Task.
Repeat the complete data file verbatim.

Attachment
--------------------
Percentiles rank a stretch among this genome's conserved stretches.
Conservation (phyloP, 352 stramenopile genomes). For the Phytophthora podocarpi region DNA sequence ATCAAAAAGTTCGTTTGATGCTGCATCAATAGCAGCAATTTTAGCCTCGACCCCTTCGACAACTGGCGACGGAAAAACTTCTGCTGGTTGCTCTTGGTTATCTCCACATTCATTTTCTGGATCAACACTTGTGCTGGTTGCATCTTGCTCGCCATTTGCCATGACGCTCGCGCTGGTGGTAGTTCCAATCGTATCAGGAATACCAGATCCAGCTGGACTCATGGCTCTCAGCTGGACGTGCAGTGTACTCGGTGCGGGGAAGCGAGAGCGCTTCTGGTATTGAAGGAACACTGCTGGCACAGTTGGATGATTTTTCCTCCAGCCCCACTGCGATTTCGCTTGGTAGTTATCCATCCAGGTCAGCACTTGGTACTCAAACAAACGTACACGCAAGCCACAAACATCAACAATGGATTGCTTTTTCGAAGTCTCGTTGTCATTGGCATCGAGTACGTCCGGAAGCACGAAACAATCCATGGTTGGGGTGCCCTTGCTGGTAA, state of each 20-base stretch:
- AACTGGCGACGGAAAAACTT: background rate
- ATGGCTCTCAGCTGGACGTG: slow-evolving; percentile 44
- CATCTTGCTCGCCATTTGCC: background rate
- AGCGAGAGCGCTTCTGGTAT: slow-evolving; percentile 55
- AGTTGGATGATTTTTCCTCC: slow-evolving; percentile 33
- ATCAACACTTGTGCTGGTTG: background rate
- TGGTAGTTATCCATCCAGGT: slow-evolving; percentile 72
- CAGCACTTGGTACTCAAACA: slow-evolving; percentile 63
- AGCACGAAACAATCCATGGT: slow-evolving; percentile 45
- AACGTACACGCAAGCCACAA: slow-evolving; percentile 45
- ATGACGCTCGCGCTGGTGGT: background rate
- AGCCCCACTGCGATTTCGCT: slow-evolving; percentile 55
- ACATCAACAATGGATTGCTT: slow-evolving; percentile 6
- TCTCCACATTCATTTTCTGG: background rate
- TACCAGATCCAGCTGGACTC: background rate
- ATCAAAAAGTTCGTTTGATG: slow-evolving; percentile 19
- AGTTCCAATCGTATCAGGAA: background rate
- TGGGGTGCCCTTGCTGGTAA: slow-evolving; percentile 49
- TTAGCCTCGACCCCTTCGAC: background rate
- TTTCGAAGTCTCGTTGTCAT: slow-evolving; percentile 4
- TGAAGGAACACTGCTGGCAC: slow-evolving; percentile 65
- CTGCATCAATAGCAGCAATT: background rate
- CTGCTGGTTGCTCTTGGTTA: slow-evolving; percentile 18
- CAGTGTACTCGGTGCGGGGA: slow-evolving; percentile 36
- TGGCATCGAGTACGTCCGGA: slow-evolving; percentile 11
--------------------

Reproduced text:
Percentiles rank a stretch among this genome's conserved stretches.
Conservation (phyloP, 352 stramenopile genomes). For the Phytophthora podocarpi region DNA sequence ATCAAAAAGTTCGTTTGATGCTGCATCAATAGCAGCAATTTTAGCCTCGACCCCTTCGACAACTGGCGACGGAAAAACTTCTGCTGGTTGCTCTTGGTTATCTCCACATTCATTTTCTGGATCAACACTTGTGCTGGTTGCATCTTGCTCGCCATTTGCCATGACGCTCGCGCTGGTGGTAGTTCCAATCGTATCAGGAATACCAGATCCAGCTGGACTCATGGCTCTCAGCTGGACGTGCAGTGTACTCGGTGCGGGGAAGCGAGAGCGCTTCTGGTATTGAAGGAACACTGCTGGCACAGTTGGATGATTTTTCCTCCAGCCCCACTGCGATTTCGCTTGGTAGTTATCCATCCAGGTCAGCACTTGGTACTCAAACAAACGTACACGCAAGCCACAAACATCAACAATGGATTGCTTTTTCGAAGTCTCGTTGTCATTGGCATCGAGTACGTCCGGAAGCACGAAACAATCCATGGTTGGGGTGCCCTTGCTGGTAA, state of each 20-base stretch:
- AACTGGCGACGGAAAAACTT: background rate
- ATGGCTCTCAGCTGGACGTG: slow-evolving; percentile 44
- CATCTTGCTCGCCATTTGCC: background rate
- AGCGAGAGCGCTTCTGGTAT: slow-evolving; percentile 55
- AGTTGGATGATTTTTCCTCC: slow-evolving; percentile 33
- ATCAACACTTGTGCTGGTTG: background rate
- TGGTAGTTATCCATCCAGGT: slow-evolving; percentile 72
- CAGCACTTGGTACTCAAACA: slow-evolving; percentile 63
- AGCACGAAACAATCCATGGT: slow-evolving; percentile 45
- AACGTACACGCAAGCCACAA: slow-evolving; percentile 45
- ATGACGCTCGCGCTGGTGGT: background rate
- AGCCCCACTGCGATTTCGCT: slow-evolving; percentile 55
- ACATCAACAATGGATTGCTT: slow-evolving; percentile 6
- TCTCCACATTCATTTTCTGG: background rate
- TACCAGATCCAGCTGGACTC: background rate
- ATCAAAAAGTTCGTTTGATG: slow-evolving; percentile 19
- AGTTCCAATCGTATCAGGAA: background rate
- TGGGGTGCCCTTGCTGGTAA: slow-evolving; percentile 49
- TTAGCCTCGACCCCTTCGAC: background rate
- TTTCGAAGTCTCGTTGTCAT: slow-evolving; percentile 4
- TGAAGGAACACTGCTGGCAC: slow-evolving; percentile 65
- CTGCATCAATAGCAGCAATT: background rate
- CTGCTGGTTGCTCTTGGTTA: slow-evolving; percentile 18
- CAGTGTACTCGGTGCGGGGA: slow-evolving; percentile 36
- TGGCATCGAGTACGTCCGGA: slow-evolving; percentile 11